2011 was a year of extremes for me, both in games and in life. I'll stick to the games here, since my personal life isn't worth wasting valuable internet real estate on. There was very little middle ground as far as my opinions went—I either loved it or hated it. Since everyone comes to me to feel good about themselves, I'm going to focus on things I actually liked.
I'm writing this about a month into 2012, simply because I will have a monopoly on the "best of 2011" market now that all the others are out of the way, and most certainly not because of general laziness. Nope. Anyways, here are my top 10 for 2011.
A charming little game for the DS, Monster Tale exemplifies everything associated with the term "Metrodvania" which also incorporating a nice pet sim for good measure. I'm a sucker for good 2D platformers with good bosses, so this earned a thumbs up.
The only indie on this list. Frozen Synapse scratched a turn-based strategy itch that hadn't been scratched for some time. Deep and often intense, it falls squarely into the "easy to learn but hard to master" category.
Red Orchestra 2: Heroes of Stalingrad
Gritty war games usually turn me off, but this one really grabbed me. Set during one of the most bloody battles in history, Red Orchestra 2's minimialistic attitude provides some of the most visceral multiplayer gameplay I've ever seen.
Deus Ex: Human Revolution
I had never played the original Deus Ex: Human Revolution, so going in I didn't have much of a basis for comparison. What I got was a great stealth game and a fascinating world to play in. It didn't go as far as I would have liked in terms of its story and how it deals with moral ambiguity, and the final two hours are god awful, but I still enjoyed most of the rest of my time with it.
Batman: Arkham City
The follow-up to the fantastic Arkham Asylum, Rocksteady essentially made the game that Crackdown always wished that it was. Batman: Arkham City is the best superhero game ever made, even taking into account it's surprisingly awful writing.
Revival. Nostalgia trip. Blast from the past. Call it whatever you like, but Rayman Origins is a flat-out beautiful game in every way possible.
Atlus can always be counted on to provide something unique, and Catherine s no exception. A block puzzler crossed with a dating sim, Catherine was noteworthy simply for dealing with themes not often seen in games, and it was a lot of fun to boot.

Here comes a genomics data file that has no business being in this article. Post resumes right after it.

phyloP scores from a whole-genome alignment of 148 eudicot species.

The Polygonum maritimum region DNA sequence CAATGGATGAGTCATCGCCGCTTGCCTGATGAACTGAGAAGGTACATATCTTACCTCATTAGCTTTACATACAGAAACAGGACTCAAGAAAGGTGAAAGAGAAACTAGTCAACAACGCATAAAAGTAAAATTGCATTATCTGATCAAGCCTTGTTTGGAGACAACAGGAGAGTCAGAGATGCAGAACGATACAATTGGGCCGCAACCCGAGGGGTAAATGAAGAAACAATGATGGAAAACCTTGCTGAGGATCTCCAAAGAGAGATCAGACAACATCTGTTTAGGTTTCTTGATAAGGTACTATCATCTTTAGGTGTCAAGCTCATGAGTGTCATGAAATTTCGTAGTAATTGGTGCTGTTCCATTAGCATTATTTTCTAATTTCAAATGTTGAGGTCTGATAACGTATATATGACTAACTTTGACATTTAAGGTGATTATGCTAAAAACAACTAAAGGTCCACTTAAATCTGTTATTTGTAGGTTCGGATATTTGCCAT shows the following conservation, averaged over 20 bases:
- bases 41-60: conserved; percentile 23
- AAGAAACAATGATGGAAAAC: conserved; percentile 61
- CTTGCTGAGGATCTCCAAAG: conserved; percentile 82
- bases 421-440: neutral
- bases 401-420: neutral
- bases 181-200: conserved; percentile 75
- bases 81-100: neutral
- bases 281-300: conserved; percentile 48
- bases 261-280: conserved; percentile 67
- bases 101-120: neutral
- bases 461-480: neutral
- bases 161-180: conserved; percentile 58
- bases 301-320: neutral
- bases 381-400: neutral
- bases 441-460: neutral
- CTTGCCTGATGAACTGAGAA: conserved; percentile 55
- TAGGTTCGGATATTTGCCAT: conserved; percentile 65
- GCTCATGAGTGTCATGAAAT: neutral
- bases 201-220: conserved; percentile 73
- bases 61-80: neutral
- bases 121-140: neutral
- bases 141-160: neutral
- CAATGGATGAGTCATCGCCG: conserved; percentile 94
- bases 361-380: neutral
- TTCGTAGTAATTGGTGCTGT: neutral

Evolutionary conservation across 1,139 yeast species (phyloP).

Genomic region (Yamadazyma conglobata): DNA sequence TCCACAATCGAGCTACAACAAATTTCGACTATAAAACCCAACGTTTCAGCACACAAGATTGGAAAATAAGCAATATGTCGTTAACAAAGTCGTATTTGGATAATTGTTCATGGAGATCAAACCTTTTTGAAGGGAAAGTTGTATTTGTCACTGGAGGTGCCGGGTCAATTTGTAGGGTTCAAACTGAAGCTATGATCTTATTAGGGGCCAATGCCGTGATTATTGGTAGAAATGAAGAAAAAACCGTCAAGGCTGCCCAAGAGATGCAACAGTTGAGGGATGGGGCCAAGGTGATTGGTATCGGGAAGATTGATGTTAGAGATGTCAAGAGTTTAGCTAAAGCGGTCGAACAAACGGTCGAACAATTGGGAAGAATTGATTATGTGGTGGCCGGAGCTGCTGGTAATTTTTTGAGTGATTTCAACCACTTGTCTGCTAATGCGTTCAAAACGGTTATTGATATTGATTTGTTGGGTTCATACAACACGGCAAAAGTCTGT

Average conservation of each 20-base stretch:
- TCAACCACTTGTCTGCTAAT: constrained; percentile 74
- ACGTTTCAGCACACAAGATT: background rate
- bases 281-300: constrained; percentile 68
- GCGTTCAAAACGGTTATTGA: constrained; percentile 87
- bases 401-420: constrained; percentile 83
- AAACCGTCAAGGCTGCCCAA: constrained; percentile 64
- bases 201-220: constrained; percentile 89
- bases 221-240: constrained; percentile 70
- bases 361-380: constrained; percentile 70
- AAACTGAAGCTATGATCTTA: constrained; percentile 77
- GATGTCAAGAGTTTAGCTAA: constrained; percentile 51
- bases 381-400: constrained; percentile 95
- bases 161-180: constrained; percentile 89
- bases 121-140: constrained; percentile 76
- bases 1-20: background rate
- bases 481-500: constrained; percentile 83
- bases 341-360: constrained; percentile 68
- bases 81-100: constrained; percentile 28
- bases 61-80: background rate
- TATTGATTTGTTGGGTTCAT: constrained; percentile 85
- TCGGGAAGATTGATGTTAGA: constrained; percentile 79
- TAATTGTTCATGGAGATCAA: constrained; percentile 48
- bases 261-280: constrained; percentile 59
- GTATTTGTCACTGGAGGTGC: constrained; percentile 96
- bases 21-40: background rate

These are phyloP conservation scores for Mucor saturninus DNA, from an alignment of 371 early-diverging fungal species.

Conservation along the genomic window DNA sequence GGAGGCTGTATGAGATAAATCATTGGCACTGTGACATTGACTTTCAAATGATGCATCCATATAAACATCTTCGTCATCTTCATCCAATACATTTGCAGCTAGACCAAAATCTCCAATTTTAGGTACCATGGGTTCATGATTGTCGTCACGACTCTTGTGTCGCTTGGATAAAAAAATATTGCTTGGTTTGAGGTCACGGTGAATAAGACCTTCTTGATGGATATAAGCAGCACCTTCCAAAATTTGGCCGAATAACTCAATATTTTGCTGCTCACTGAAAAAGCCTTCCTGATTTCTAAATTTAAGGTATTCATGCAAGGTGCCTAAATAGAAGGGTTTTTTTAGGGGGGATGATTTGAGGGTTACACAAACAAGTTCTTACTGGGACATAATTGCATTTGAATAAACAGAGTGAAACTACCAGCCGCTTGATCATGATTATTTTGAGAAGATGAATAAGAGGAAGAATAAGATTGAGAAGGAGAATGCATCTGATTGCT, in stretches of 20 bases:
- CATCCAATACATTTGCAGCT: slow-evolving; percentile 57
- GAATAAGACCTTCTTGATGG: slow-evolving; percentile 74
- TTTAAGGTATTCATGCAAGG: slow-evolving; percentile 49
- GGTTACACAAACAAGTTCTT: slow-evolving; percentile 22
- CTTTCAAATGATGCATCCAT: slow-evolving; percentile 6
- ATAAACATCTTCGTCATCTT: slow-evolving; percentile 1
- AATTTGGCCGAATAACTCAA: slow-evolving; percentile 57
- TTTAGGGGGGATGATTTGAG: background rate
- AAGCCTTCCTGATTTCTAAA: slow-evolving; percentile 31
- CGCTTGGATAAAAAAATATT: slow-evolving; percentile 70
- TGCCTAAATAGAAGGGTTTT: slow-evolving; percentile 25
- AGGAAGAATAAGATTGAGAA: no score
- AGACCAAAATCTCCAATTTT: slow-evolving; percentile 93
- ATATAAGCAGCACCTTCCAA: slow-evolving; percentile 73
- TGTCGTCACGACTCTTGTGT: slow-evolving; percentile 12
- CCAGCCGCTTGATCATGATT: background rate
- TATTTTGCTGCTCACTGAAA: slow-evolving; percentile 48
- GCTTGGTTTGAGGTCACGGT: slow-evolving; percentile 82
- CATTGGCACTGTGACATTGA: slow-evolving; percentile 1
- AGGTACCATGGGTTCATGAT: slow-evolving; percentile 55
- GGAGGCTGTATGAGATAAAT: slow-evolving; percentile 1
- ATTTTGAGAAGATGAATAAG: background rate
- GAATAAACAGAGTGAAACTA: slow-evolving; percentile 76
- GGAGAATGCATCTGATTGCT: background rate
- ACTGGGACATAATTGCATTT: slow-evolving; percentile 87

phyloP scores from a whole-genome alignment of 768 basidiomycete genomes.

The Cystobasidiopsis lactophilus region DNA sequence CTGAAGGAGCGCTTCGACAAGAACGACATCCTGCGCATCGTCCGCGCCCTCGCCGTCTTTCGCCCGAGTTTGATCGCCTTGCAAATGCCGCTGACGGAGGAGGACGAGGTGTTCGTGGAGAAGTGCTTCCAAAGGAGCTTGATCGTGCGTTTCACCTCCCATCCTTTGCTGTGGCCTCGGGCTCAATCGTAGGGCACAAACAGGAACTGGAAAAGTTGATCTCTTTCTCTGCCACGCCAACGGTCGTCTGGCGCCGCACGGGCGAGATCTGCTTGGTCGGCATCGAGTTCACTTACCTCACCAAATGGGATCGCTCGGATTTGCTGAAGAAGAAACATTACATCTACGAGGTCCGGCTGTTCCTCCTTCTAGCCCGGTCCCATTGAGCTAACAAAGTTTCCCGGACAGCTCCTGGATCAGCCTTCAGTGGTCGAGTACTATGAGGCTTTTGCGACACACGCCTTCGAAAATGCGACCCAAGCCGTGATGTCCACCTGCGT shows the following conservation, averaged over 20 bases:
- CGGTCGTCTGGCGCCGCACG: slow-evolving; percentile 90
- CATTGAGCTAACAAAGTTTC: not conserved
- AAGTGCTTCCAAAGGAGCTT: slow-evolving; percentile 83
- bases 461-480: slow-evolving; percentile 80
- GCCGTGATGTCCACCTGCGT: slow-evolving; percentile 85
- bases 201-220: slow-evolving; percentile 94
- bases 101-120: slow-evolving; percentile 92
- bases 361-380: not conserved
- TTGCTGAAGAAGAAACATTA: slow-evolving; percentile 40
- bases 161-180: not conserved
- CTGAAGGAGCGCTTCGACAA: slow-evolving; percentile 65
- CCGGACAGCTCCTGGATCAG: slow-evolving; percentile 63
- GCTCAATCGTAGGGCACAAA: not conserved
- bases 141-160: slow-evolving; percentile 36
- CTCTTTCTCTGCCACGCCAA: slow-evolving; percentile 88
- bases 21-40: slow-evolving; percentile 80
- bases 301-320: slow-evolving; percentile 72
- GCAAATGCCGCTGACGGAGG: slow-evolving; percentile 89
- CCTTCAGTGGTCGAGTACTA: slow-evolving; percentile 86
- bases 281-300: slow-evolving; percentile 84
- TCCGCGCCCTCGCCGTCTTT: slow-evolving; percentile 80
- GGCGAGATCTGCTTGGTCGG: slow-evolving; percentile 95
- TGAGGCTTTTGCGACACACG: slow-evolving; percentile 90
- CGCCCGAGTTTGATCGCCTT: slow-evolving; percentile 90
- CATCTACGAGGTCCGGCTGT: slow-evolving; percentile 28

Portal 2 did everything I could have possibly wanted, and added some of the best co-op play I've ever seen. Valve always seems to be the ultimate tortoise—they take their time, but they (almost) always win.
The Elder Scrolls V: Skyrim
Buggy? Yes, but not nearly to the point of being unplayable, unless you had the misfortune of playing on the PS3. Derivative of past Elder Scrolls games? You bet, though that isn't a bad thing in the slightest. After the mild disappointment of Oblivion, The Elder Scrolls V: Skyrim sucked me in like no game has since Morrowind. And much like that 2003 classic, I actually had to cut myself off from it for the sake of getting other things done, otherwise I'd probably be well over the 100 hour mark by now.
Ghost Trick: Phantom Detective
The single best use of the DS hardware I've ever seen, the latest game from the minds behind the Phoenix Wright games is more than worth of the title "classic". Ghost Trick: Phantom Detective is one of the best adventure games I've ever played, and a surprise winner of my GOTY. If you have a DS, please try it out. I highly doubt you'll be disappointed.
Lifetime achievement award for anything and everything:
Team Fortress 2
Just recently I passed the 700 hour mark for Team Fortress 2, quite possibly the most time I have spent with any one game. Watching the past this game has taken in the 4+ years since its release has been fascinating, watching it grow from "long-anticipated update to multiplayer classic" into "America's favorite war-themed hat simulator". The mere fact that the internet is still talking about it is a testament to its success, and the countless memes and in-jokes associated with it speaks as to its wider impact in general. It's one of those games, like Super Mario Bros. or World of Warcraft, that is so tightly woven into gamer culture that it will never be forgotten, and that is why I am choosing to bestow upon it this made-up award that means nothing. Valve, you're welcome, now get back to work making Meet the Pyro and Half-Life 3.